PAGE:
A Horse Race On Ice
Turner developed a reputation as a tough competitor over the course of her interesting career, some would say a little too tough. Turner's own perception of her sport sums it up best. "I describe it as a horse race on ice with a lot of passing and position changes," she told Sara Walker of Sports Illustrated for Kids. "There are tight, fast turns and lots of spills." Indeed, speedskating on an Olympic level can see the athlete hitting thirty-five miles per hour on the ice, the kind of speed that usually requires a seatbelt. The sport can get very physical, with skaters jostling for position with cunning and, many times, elbows. Some skaters would argue that part of the sport is getting away with whatever device you can to grab the lead and Turner always embraced that philosophy.
The infamous example of this reputation was in the Lillehammer Olympic Games in 1994 when, among other things, Turner crossed skates on the course with favorite and champion, Nathalie Lambert. Lambert was knocked out of contention as a result. Later in the games, after settling for the silver behind Turner in the 500 meter sprint, China's Zhang Yanmei stormed off the ice and threw her bouquet on the track, frustrated and upset by what she thought was an illegal shove by Turner during the competition. It was reported in Macleans, that when Zhang was asked in a news conference if Turner was the sport's dirtiest skater she was quick to answer, "Yes. Absolutely." Turner was hurt by this but defended herself by saying she was simply very competitive and that the others were upset because their performances had been so dismal. "It's nothing new. It's an ongoing thing," she told Leigh Montville of Sports Illustrated. "They say I'm too aggressive. They're not used to someone fighting for the turns the way I do."
Later in the competition Turner went up against Zhang one last time in the 1000-meter race. She needed to place second to qualify for the finals, but after what appeared to be a brilliant victory on her part, she was disqualified for cross tracking. Cross tracking is a difficult call for a referee to make since it means one competitor illegally prevented another competitor from passing; a subjective call that is always open for debate. Many believe this was just a way for the Olympic officials to punish Turner for what she was accused of a couple of nights prior. Turner, at age thirty-one, had planned to leave the sport for the last time in the world championships in England. But after her experience at the 1994 Lillehammer Olympics she decided it was time to go home. "I have a husband and a life," she told Montville. "I don't want to be around these people. The Olympics were fine, but this day was not fun."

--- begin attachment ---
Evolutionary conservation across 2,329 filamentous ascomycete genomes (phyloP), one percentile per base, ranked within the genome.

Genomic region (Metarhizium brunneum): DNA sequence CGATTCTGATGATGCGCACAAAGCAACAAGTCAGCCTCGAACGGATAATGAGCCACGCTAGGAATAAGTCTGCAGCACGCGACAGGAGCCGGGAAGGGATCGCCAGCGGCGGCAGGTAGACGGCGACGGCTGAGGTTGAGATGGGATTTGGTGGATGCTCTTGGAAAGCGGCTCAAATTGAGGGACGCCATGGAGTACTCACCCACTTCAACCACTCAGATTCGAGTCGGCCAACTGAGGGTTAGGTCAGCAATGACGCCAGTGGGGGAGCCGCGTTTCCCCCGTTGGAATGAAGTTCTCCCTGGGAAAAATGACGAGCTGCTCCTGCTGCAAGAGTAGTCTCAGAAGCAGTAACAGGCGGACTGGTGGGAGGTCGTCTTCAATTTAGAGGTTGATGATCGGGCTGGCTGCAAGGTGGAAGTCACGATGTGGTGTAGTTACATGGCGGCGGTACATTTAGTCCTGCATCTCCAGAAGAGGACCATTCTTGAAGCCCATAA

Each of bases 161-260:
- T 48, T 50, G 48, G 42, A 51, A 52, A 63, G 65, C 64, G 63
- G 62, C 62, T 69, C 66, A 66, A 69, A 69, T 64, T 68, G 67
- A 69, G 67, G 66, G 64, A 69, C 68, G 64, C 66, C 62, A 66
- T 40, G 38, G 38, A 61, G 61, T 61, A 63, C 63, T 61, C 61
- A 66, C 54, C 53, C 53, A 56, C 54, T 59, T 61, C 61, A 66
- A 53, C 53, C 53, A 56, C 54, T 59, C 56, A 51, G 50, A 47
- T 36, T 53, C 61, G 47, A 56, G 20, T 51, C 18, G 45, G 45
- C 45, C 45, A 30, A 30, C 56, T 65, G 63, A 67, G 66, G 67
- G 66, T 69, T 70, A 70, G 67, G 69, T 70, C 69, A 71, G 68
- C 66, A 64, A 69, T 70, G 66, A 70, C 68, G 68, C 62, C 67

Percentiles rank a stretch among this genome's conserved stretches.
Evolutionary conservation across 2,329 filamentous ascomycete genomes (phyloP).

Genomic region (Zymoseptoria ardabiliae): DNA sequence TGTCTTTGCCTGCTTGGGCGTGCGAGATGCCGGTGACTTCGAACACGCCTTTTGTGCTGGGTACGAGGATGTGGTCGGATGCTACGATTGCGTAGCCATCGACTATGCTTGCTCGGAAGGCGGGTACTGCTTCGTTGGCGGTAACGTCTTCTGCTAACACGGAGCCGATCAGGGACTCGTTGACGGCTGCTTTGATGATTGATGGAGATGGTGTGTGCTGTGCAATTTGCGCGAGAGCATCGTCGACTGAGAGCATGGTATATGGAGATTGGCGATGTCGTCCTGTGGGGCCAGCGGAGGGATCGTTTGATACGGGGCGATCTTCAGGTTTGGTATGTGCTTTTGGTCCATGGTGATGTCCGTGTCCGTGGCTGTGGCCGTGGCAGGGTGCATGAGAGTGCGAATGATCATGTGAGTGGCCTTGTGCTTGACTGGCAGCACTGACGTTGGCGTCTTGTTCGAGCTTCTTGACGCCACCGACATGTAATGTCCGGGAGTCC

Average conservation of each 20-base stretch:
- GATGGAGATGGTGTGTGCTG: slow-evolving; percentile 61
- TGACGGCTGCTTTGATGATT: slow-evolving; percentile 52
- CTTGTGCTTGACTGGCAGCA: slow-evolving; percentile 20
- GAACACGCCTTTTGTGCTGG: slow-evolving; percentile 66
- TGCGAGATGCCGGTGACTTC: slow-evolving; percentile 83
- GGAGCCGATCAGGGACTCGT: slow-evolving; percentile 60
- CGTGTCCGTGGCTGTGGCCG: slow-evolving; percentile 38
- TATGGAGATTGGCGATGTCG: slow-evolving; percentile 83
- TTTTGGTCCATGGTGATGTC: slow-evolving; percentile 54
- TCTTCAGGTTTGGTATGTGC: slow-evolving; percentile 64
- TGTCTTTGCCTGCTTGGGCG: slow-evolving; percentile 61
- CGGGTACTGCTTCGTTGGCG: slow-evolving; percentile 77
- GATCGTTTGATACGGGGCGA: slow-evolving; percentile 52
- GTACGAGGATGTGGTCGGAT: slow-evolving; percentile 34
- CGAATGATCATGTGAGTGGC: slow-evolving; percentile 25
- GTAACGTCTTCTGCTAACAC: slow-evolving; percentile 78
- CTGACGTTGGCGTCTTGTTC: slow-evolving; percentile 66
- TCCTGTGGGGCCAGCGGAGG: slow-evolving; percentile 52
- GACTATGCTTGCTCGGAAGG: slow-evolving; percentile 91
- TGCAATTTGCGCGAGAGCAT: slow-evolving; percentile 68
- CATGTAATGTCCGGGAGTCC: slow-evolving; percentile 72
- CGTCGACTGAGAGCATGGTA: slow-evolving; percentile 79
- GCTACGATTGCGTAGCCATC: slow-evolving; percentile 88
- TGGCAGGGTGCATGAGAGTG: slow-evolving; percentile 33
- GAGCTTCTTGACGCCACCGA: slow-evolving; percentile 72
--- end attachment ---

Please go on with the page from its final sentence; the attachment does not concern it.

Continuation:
As if to prove her talent she went on to race pro hockey player Al Lafrate of the Washington Capitals in a post-Olympics exhibition race. Lafrate was one of the fastest skaters in the league at the time, but Turner beat him easily. But, like many "retiring" athletes, she sensed one last opportunity to compete and returned to her sport to be in the 1998 Winter Olympics in Nagano, Japan. This time, though, her appearance was without incident and yielded no medals.